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Posts Tagged ‘generous’

Photo: Jeremy O. Harris
When, to his surprise, this playwright earned a windfall, he knew he had to share.

When I was 12, I was a playwright. I’d had a terrific gig as an actor in community theater at age 10 and just fell in love with the whole scene. At 12, I rounded up cousins to perform my play about a talking snowman outdoors for parents. We save things in our family. Not long ago one cousin sent me her tattered, penciled script.

Theater people are often very generous. Most are not celebrities and don’t make good money. The playwright in today’s story did have a successful show on Broadway, but the bulk of his money came from sidelines. When he saw how much it was, he decided to help theater people who were struggling.

As Michael Paulson reports at the New York Times, “Jeremy O. Harris is a playwright, a performer, and a provocateur. And now, he’s a philanthropist.

“The 31-year-old author of Slave Play, which is nominated for 12 Tony Awards, emerged during the pandemic not only as a vocal advocate for the beleaguered theater industry, but also as someone determined to model generosity.

“After years in which he earned very little making theater — he said his total commissions over four years amounted to about $22,000 — this year he made nearly $1 million, primarily from collaborations with the fashion industry and an HBO deal. (Fashion and television pay better than Broadway.)

So in the months since the virus shuttered theaters across America, Harris has:

“He has also used his bully pulpit to champion theater. He sent a letter to President-elect Biden, urging him to revive the Federal Theater Project, and then used an appearance on ‘Late Night with Seth Meyers’ to push that show’s host to rally support for the idea.

“In a telephone interview, Harris explained why in dire times he believes everyone should be committed to ‘protecting, uplifting and sharing,’ adding: ‘Some might call it philanthropy, but I call it upkeep or maintenance.’ These are edited excerpts from the conversation.

How would you describe the kinds of artists or works you’re looking to support?

“I want to make sure that we have a really fertile artistic landscape when we return to the theaters. And I think it’s been pretty evident that I’m really excited about work that’s challenging, that’s scary, that probably wouldn’t get support otherwise. …

“Even before the tumult of this year, you’ve had an interest in highlighting Black theater artists.

“It was so exciting to see myself in Tennessee Williams, in Beckett and Caryl Churchill. But there came a point where I was like, ‘Wait, have Black people never done anything like this?’ And when I discovered that not only had they, but so many had done it to wild acclaim, and yet no one I talked to remembered that acclaim or knew those people, I knew that something had to be done about this cultural amnesia. …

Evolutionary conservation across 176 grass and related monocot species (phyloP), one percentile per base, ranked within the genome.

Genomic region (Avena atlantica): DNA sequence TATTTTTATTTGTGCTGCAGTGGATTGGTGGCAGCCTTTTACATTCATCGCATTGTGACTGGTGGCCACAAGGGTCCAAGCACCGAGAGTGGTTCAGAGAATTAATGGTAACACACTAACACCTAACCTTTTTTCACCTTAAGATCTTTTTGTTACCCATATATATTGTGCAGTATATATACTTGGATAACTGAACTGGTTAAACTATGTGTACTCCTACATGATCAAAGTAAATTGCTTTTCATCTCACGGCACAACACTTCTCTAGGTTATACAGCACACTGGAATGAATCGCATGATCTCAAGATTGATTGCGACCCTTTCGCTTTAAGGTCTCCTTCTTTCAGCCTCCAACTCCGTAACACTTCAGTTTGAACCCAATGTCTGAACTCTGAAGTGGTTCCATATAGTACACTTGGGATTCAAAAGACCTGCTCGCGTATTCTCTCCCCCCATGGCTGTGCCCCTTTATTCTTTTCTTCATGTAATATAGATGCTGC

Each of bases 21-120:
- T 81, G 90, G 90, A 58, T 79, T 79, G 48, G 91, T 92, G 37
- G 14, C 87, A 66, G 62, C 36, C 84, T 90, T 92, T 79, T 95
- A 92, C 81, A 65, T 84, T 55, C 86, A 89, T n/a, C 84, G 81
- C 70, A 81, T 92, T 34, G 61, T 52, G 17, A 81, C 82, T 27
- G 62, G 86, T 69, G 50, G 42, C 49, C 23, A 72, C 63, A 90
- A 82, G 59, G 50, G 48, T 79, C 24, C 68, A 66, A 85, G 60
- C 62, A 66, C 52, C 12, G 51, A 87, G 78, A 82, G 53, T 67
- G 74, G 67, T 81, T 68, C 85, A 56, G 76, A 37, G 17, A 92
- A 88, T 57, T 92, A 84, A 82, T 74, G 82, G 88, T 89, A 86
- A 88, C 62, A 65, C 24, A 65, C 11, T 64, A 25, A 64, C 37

“The $50,000 commissions are above the norm for playwrights. How did you arrive at that amount?

“I wanted to give someone a living wage in New York. I wanted someone to feel excited about spending a year and a half, maybe two, working on one play, and not feeling compelled to work in a coffee shop.”

More at the New York Times, here

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A husband and wife who run a restaurant in Norfolk, Mass., have opened their hearts to worthy causes, offering to assist through sales of a Brazilian dough boy.

Bella English writes at the Boston Globe, ” ‘We know the stresses of running a restaurant,” says Jennifer [Lima], 37. ‘But we promised each other we would also use it to do some good.’ …

“They donate bread weekly to the Wrentham Food Pantry. Their first Easter brunch, they donated much of the sales to the local fire department. They’re constantly giving gift cards to this or that raffle.

“When a friend was diagnosed with breast cancer, struggling to work while raising her son and undergoing treatment, they donated a percentage of their earnings to Project Princess, which a friend organized on the woman’s behalf.

“And when the family of a young Marine just back from Afghanistan wanted to book a welcome home party, the Limas told them no problem. In late December, a peak holiday time, they closed the restaurant and donated the entire party. They hung signs and strung red, white, and blue lights around the bar.

“ ‘Who else closes on a busy Saturday night?’ asks Lauren Eliopoulos, the Marine’s sister. ‘They would not take anything in return. It touched my entire family.’ …

“Rolling in the Dough, [is] the couple’s latest endeavor. Their ‘Doughboy,’ take my word for it, is the best piece of fried dough you’ll ever eat. … The box notes that 100 percent of the proceeds from Doughboy sales will go to a person, family, or cause in need. ‘Do you know a deserving cause? E-mail lima@novatosgrill.com.’ ”

Read more here.

Photo: Bella English

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